The Royal Navy has rescued six people from a stricken cargo vessel after responding to a Mayday call on Sunday morning.
Patrol vessel HMS Tyne, which had been operating nearby, and a Sea King rescue helicopter from Royal Naval Air Squadron Culdrose sped to the aid of the MV Sea Breeze which had started to sink 10 miles off the Lizard peninsula in Cornwall.
Five crew members were winched off the vessel by the helicopter from 771 Squadron and were taken ashore by two boats from the RNLI. The Master of the MV Sea Breeze was taken to HMS Tyne to assist with the salvage operation.
Attempts were also made to try and pump water out of the ship by both 771 and HMS Tyne, but efforts were hampered by the speed of the incoming water. The flooding is believed to have begun following a mechanical defect.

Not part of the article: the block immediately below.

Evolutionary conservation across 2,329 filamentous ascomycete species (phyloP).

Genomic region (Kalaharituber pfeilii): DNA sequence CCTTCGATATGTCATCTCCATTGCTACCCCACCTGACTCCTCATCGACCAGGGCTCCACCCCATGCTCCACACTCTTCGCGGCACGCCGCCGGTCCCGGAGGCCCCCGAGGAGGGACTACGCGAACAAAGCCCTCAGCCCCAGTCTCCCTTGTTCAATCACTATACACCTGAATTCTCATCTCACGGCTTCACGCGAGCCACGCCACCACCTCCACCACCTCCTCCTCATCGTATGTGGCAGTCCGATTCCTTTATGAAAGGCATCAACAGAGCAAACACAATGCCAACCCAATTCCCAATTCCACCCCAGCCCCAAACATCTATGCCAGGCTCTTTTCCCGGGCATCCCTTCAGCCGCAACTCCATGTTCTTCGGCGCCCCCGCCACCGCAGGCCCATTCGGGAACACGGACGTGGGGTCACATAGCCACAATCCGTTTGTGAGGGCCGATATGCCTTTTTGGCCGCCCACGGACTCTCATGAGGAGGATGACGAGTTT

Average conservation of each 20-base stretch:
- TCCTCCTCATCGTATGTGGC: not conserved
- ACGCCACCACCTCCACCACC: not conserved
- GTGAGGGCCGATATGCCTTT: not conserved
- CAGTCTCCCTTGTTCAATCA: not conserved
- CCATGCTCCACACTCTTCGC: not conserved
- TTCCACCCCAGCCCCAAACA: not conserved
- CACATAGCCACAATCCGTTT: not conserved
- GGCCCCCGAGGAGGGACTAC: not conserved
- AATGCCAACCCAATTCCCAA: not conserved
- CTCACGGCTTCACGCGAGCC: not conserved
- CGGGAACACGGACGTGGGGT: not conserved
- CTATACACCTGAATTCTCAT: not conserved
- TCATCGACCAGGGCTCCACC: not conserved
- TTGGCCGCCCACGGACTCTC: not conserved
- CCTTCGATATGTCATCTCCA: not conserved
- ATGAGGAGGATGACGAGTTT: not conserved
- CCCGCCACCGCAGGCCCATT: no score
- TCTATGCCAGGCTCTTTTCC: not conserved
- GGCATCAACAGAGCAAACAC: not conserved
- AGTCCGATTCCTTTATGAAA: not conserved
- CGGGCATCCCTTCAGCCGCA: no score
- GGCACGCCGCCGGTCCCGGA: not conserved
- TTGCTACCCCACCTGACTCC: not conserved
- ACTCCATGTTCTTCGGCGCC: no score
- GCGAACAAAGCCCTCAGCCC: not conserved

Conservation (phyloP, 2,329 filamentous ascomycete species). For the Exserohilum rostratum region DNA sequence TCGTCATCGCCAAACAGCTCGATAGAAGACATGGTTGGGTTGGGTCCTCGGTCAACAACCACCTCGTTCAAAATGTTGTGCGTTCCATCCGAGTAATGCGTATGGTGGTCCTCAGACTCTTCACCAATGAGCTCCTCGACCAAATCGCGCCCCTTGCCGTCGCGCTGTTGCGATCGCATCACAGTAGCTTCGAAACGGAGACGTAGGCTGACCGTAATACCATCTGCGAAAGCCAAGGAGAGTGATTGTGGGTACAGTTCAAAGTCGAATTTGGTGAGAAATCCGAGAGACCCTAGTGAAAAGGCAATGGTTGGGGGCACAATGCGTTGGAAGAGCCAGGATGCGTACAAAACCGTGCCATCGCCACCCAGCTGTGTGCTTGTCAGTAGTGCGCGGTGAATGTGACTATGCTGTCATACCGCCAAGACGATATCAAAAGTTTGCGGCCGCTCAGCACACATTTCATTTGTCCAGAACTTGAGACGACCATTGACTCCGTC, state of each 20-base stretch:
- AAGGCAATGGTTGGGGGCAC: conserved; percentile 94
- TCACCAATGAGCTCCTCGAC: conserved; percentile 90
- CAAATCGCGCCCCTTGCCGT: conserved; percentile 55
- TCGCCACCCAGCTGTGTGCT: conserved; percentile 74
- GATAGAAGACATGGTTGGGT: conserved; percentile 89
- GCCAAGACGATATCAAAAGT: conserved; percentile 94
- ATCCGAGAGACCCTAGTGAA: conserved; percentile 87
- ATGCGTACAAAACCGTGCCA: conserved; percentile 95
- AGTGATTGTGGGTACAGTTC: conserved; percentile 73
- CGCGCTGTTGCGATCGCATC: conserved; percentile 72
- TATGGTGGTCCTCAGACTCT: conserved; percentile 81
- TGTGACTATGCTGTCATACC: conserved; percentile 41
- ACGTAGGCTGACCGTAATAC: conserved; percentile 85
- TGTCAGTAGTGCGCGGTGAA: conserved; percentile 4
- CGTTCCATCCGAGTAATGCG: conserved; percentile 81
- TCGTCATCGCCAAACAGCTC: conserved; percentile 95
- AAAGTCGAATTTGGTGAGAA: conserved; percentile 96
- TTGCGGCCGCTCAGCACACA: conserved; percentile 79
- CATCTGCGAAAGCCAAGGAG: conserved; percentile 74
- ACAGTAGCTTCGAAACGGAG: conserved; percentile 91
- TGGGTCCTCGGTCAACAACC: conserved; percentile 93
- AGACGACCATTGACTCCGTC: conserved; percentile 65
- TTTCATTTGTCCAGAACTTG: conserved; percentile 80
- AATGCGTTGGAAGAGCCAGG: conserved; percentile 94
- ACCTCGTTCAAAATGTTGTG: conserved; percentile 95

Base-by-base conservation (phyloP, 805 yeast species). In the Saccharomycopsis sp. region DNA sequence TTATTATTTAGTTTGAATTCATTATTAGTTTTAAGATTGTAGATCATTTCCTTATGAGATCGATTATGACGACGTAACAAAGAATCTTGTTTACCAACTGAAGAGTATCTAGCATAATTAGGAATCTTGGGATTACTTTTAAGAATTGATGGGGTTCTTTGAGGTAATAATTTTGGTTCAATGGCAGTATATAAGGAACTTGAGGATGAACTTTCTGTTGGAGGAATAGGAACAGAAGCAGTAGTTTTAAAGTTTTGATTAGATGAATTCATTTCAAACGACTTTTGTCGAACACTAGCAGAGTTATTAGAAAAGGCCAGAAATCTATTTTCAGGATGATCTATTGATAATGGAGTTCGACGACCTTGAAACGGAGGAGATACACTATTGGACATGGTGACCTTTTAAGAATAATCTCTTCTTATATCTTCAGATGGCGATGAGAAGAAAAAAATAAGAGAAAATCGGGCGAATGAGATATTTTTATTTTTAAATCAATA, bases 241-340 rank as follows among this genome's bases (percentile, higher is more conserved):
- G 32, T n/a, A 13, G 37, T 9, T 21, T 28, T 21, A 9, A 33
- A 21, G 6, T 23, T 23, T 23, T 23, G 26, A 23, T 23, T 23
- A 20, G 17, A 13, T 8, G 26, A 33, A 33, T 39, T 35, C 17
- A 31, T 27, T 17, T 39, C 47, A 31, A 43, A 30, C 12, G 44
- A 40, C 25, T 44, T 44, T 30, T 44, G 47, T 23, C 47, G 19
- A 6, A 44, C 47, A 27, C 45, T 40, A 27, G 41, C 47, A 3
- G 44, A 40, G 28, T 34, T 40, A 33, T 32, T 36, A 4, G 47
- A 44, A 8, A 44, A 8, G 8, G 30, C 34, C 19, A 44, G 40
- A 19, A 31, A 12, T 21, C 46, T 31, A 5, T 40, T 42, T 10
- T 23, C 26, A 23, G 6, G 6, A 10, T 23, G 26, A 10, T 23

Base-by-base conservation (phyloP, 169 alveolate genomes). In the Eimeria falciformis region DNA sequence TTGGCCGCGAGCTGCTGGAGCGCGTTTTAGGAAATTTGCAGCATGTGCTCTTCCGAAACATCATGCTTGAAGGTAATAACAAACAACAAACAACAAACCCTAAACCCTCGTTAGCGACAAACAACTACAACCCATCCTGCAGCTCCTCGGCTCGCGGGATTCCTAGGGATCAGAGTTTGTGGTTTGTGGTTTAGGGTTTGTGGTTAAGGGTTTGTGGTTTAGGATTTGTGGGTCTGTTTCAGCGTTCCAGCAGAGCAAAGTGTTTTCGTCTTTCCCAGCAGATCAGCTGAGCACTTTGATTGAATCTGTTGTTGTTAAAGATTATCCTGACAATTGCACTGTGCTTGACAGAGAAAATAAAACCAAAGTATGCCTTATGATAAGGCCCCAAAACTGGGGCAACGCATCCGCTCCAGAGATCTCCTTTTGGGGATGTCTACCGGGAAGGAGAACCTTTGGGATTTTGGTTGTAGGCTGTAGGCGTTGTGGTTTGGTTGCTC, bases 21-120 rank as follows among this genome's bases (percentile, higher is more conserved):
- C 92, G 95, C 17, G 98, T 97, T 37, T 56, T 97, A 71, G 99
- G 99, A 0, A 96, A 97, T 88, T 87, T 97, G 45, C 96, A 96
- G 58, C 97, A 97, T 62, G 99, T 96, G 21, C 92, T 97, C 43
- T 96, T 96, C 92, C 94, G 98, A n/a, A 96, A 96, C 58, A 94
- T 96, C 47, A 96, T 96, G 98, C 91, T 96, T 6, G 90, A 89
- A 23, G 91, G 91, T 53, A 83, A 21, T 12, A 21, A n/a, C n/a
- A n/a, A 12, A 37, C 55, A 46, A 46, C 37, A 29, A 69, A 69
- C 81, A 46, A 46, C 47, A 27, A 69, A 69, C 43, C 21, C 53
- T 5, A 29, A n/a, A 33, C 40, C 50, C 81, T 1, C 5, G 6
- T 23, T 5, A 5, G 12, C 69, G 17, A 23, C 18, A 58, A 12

The Executive Officer of HMS Tyne, Lieutenant John-Paul Fitzgibbon said: “We were involved in marine enforcement operations 30 miles away. We received the call and we headed towards the stricken vessel.
“My job was to be the eyes and ears of the coastguard on the scene and to check any stability changes to the ship.
“The ability to quickly re-role from marine enforcement operations to life-saving and marine pollution prevention is indicative of the flexibility of modern naval ships and those who run them.
“My crew are highly trained to respond to such calls for assistance and I am thankful that we were in a position to do so.”
The MV Sea Breeze has now been towed into St Austell Bay where divers will be sent in to assess the damage.
Press Release, March 10, 2014, 2014; Image: Royal Navy